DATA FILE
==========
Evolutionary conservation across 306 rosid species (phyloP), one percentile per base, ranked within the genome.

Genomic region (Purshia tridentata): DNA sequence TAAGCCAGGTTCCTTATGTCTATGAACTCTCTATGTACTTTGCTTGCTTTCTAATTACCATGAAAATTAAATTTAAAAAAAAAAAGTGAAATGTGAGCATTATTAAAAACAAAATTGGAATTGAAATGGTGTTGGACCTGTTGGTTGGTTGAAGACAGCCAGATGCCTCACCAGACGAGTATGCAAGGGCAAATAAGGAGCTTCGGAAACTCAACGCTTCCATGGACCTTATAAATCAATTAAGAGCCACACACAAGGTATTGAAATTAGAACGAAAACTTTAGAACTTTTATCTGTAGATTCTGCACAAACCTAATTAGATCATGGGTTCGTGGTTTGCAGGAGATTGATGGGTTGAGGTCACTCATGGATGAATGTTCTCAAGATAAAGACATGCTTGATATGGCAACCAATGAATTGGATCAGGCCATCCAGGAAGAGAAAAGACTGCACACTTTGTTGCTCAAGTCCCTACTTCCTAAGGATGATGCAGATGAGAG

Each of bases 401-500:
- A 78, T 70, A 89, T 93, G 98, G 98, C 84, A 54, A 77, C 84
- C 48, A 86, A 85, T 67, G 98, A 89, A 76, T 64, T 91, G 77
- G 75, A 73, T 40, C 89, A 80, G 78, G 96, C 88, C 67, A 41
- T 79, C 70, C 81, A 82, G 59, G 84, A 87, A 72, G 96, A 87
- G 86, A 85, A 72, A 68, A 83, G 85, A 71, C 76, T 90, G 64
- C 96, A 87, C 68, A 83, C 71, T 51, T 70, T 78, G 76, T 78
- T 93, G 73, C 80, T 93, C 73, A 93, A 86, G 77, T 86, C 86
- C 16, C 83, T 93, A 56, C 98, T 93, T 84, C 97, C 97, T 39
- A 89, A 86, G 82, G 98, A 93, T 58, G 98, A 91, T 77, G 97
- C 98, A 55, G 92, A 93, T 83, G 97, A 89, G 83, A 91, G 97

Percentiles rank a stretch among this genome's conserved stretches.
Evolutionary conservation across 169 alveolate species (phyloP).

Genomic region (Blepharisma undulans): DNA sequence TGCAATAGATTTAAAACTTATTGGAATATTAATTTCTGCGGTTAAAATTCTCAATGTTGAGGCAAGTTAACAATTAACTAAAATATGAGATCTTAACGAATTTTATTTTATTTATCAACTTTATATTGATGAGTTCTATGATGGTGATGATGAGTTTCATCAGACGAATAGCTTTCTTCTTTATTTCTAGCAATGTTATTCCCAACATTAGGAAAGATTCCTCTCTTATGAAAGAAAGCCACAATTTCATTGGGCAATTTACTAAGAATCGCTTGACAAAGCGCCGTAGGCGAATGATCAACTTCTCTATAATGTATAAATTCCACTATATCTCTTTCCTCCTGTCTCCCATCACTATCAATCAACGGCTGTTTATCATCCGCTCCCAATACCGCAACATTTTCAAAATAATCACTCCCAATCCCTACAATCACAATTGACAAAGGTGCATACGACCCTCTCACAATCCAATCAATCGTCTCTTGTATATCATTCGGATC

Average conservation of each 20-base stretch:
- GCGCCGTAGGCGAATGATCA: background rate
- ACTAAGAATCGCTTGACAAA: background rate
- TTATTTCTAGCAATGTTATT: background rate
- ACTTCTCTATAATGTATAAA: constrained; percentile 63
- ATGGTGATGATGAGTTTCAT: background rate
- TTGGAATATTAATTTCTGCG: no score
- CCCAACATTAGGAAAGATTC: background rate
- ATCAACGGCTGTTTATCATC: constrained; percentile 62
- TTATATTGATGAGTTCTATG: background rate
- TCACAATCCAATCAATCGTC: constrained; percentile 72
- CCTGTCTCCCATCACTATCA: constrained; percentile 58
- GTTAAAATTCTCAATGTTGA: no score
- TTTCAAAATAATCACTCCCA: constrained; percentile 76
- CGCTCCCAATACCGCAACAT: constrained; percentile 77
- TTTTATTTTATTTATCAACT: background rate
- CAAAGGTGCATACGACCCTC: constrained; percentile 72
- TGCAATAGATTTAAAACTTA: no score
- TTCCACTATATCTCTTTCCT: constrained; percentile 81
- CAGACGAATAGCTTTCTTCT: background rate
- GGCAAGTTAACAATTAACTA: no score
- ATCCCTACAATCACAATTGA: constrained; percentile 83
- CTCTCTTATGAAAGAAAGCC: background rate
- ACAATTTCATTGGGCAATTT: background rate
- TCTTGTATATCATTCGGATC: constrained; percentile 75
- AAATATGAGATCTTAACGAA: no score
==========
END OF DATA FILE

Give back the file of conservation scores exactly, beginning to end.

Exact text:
Evolutionary conservation across 306 rosid species (phyloP), one percentile per base, ranked within the genome.

Genomic region (Purshia tridentata): DNA sequence TAAGCCAGGTTCCTTATGTCTATGAACTCTCTATGTACTTTGCTTGCTTTCTAATTACCATGAAAATTAAATTTAAAAAAAAAAAGTGAAATGTGAGCATTATTAAAAACAAAATTGGAATTGAAATGGTGTTGGACCTGTTGGTTGGTTGAAGACAGCCAGATGCCTCACCAGACGAGTATGCAAGGGCAAATAAGGAGCTTCGGAAACTCAACGCTTCCATGGACCTTATAAATCAATTAAGAGCCACACACAAGGTATTGAAATTAGAACGAAAACTTTAGAACTTTTATCTGTAGATTCTGCACAAACCTAATTAGATCATGGGTTCGTGGTTTGCAGGAGATTGATGGGTTGAGGTCACTCATGGATGAATGTTCTCAAGATAAAGACATGCTTGATATGGCAACCAATGAATTGGATCAGGCCATCCAGGAAGAGAAAAGACTGCACACTTTGTTGCTCAAGTCCCTACTTCCTAAGGATGATGCAGATGAGAG

Each of bases 401-500:
- A 78, T 70, A 89, T 93, G 98, G 98, C 84, A 54, A 77, C 84
- C 48, A 86, A 85, T 67, G 98, A 89, A 76, T 64, T 91, G 77
- G 75, A 73, T 40, C 89, A 80, G 78, G 96, C 88, C 67, A 41
- T 79, C 70, C 81, A 82, G 59, G 84, A 87, A 72, G 96, A 87
- G 86, A 85, A 72, A 68, A 83, G 85, A 71, C 76, T 90, G 64
- C 96, A 87, C 68, A 83, C 71, T 51, T 70, T 78, G 76, T 78
- T 93, G 73, C 80, T 93, C 73, A 93, A 86, G 77, T 86, C 86
- C 16, C 83, T 93, A 56, C 98, T 93, T 84, C 97, C 97, T 39
- A 89, A 86, G 82, G 98, A 93, T 58, G 98, A 91, T 77, G 97
- C 98, A 55, G 92, A 93, T 83, G 97, A 89, G 83, A 91, G 97

Percentiles rank a stretch among this genome's conserved stretches.
Evolutionary conservation across 169 alveolate species (phyloP).

Genomic region (Blepharisma undulans): DNA sequence TGCAATAGATTTAAAACTTATTGGAATATTAATTTCTGCGGTTAAAATTCTCAATGTTGAGGCAAGTTAACAATTAACTAAAATATGAGATCTTAACGAATTTTATTTTATTTATCAACTTTATATTGATGAGTTCTATGATGGTGATGATGAGTTTCATCAGACGAATAGCTTTCTTCTTTATTTCTAGCAATGTTATTCCCAACATTAGGAAAGATTCCTCTCTTATGAAAGAAAGCCACAATTTCATTGGGCAATTTACTAAGAATCGCTTGACAAAGCGCCGTAGGCGAATGATCAACTTCTCTATAATGTATAAATTCCACTATATCTCTTTCCTCCTGTCTCCCATCACTATCAATCAACGGCTGTTTATCATCCGCTCCCAATACCGCAACATTTTCAAAATAATCACTCCCAATCCCTACAATCACAATTGACAAAGGTGCATACGACCCTCTCACAATCCAATCAATCGTCTCTTGTATATCATTCGGATC

Average conservation of each 20-base stretch:
- GCGCCGTAGGCGAATGATCA: background rate
- ACTAAGAATCGCTTGACAAA: background rate
- TTATTTCTAGCAATGTTATT: background rate
- ACTTCTCTATAATGTATAAA: constrained; percentile 63
- ATGGTGATGATGAGTTTCAT: background rate
- TTGGAATATTAATTTCTGCG: no score
- CCCAACATTAGGAAAGATTC: background rate
- ATCAACGGCTGTTTATCATC: constrained; percentile 62
- TTATATTGATGAGTTCTATG: background rate
- TCACAATCCAATCAATCGTC: constrained; percentile 72
- CCTGTCTCCCATCACTATCA: constrained; percentile 58
- GTTAAAATTCTCAATGTTGA: no score
- TTTCAAAATAATCACTCCCA: constrained; percentile 76
- CGCTCCCAATACCGCAACAT: constrained; percentile 77
- TTTTATTTTATTTATCAACT: background rate
- CAAAGGTGCATACGACCCTC: constrained; percentile 72
- TGCAATAGATTTAAAACTTA: no score
- TTCCACTATATCTCTTTCCT: constrained; percentile 81
- CAGACGAATAGCTTTCTTCT: background rate
- GGCAAGTTAACAATTAACTA: no score
- ATCCCTACAATCACAATTGA: constrained; percentile 83
- CTCTCTTATGAAAGAAAGCC: background rate
- ACAATTTCATTGGGCAATTT: background rate
- TCTTGTATATCATTCGGATC: constrained; percentile 75
- AAATATGAGATCTTAACGAA: no score